I heard the voice saying, “Contain the light.” My state of consciousness was dream-like now, and all I did was think about it, so to speak; and the splay of light came together into an onion-like orb just above my head. I use the term ‘onion-like’, because this ball of light was still sort of ‘rooted’ in my head; and there was still a ‘spurt’ of discharge at the top of it. After contemplating this for a moment, I heard the voice say, “Enter.”
I felt my consciousness somehow, as it apprehensively moved into the sphere, and then suddenly, I was bathed in warmth and illumination. My sense of awareness of the external world was altered dramatically; I could sense all around me, above and below. And after contemplating that for another moment, I heard the voice say, “Rise.”
And now, I felt a sense of ascension; and soon, I was looking at the circle of monks, myself included, down below, from a distance of perhaps 100 feet above. There was a momentary feeling of vertigo, but it was quickly overcome by the feeling of exhilaration.
I could see a faint but distinct stream of white light coming out of the top of my head, and I recognized it as the often-mentioned ‘silver chord’. The consciousness within the orb of light can go anywhere – anywhere – and it remains anchored to the corporeal self by this chord of light. There are very few forces or agents that can sever the silver chord, but if it is severed, the separated ‘selves’ are doomed to uncertainty.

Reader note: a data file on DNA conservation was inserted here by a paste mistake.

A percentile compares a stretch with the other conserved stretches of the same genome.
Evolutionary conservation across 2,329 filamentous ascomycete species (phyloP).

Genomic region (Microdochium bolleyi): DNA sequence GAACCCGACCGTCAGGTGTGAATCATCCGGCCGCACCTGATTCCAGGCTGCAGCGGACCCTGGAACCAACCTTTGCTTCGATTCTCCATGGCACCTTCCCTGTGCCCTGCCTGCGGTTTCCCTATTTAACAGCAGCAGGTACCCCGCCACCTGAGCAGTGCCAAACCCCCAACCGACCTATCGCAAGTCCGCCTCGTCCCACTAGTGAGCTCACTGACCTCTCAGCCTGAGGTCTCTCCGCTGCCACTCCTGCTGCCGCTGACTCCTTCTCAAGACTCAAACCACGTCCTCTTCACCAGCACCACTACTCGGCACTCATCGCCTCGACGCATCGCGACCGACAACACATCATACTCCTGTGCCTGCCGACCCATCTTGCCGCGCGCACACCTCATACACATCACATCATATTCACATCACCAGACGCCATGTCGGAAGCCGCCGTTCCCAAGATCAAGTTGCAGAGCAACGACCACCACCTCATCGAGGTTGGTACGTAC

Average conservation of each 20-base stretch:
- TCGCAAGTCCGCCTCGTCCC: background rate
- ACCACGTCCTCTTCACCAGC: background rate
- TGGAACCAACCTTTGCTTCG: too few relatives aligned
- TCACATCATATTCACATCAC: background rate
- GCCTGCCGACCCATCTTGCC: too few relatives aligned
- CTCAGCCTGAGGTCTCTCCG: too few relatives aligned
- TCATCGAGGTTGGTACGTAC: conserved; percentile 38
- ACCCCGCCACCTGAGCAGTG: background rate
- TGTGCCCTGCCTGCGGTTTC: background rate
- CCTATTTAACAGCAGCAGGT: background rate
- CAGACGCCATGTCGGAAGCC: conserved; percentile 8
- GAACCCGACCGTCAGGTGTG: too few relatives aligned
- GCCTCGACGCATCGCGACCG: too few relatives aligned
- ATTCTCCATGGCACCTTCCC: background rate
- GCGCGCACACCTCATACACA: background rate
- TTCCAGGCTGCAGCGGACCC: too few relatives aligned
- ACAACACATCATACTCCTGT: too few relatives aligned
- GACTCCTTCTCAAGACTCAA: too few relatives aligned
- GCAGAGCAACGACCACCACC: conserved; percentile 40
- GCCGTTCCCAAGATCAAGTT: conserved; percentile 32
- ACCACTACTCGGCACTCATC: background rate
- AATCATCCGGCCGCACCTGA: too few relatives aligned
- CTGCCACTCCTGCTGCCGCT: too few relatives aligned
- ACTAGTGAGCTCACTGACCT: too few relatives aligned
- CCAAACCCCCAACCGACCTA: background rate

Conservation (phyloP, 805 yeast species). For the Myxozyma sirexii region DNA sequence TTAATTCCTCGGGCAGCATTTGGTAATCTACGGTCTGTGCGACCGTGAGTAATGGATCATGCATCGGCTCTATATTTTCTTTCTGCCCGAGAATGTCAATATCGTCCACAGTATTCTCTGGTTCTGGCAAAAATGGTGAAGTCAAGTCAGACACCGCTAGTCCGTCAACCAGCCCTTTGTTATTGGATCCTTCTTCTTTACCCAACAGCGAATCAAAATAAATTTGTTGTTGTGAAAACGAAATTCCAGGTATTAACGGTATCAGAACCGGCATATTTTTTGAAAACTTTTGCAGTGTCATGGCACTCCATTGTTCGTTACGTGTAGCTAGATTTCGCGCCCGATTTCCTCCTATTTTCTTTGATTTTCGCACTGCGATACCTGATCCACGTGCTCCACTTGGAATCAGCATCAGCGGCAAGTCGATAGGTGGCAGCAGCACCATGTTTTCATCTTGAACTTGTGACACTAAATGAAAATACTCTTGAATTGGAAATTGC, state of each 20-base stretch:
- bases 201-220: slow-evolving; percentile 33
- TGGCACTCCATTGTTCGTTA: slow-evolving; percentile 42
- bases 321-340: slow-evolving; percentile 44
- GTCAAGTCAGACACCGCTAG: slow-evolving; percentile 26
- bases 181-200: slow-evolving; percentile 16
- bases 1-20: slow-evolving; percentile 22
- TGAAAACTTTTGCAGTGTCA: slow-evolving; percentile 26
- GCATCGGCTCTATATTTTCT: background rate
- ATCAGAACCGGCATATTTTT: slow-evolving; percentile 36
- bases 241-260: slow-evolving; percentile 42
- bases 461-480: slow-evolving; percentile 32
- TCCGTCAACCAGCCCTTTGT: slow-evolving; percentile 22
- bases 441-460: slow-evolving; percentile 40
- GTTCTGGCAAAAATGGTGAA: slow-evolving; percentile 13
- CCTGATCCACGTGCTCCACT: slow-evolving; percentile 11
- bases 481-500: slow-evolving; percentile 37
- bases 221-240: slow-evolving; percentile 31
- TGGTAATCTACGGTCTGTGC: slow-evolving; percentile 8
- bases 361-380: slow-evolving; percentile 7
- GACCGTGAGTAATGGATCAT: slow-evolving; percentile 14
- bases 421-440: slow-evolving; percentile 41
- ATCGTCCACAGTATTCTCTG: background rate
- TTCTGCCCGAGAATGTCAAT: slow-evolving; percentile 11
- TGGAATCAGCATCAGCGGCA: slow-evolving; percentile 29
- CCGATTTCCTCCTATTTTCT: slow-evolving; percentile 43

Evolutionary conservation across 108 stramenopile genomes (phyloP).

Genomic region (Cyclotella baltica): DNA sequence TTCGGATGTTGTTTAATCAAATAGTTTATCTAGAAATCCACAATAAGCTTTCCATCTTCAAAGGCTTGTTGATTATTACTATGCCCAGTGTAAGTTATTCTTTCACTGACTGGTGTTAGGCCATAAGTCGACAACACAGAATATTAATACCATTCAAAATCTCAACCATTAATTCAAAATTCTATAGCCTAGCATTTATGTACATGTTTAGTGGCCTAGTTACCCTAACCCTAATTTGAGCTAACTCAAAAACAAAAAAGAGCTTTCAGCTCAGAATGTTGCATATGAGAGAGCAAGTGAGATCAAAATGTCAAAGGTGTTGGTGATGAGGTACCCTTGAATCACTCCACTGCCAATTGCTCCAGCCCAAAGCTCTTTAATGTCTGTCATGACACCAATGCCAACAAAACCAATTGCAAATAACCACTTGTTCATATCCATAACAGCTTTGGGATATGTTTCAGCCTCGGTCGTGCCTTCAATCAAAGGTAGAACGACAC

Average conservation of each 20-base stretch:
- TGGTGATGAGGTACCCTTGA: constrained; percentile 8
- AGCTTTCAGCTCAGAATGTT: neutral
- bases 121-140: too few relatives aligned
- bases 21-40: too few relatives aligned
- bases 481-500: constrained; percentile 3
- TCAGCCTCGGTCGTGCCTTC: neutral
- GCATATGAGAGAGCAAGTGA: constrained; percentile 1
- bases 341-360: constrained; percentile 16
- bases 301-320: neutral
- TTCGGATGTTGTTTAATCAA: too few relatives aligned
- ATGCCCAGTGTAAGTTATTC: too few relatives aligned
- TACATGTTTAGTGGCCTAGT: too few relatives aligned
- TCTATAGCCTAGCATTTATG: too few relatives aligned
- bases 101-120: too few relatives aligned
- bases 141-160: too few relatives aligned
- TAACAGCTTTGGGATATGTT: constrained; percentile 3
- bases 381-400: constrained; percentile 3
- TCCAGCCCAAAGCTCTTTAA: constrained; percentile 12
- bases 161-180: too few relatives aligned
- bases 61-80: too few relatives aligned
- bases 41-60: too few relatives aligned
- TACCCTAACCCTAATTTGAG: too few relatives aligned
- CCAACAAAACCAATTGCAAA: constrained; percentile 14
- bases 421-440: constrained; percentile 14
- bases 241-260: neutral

After I had floated around like a kite for what seemed like too short a time, I heard the voice say, “Draw the chord of light into yourself – slowly and gently.” And as I did this, I began to descend, until my consciousness was back in my head. I could hear the droning of the chant, and the memory of who I was and what I was doing returned gradually.
I felt a hand on my chest, patting on it gently and massaging in circles, and I opened my eyes to see the face of the ‘watcher’, smiling at me lovingly … and then, I passed out.
This was not the conclusion of this particular endeavor. The rest of it is described in another story, which is about ‘The Elephant and I’.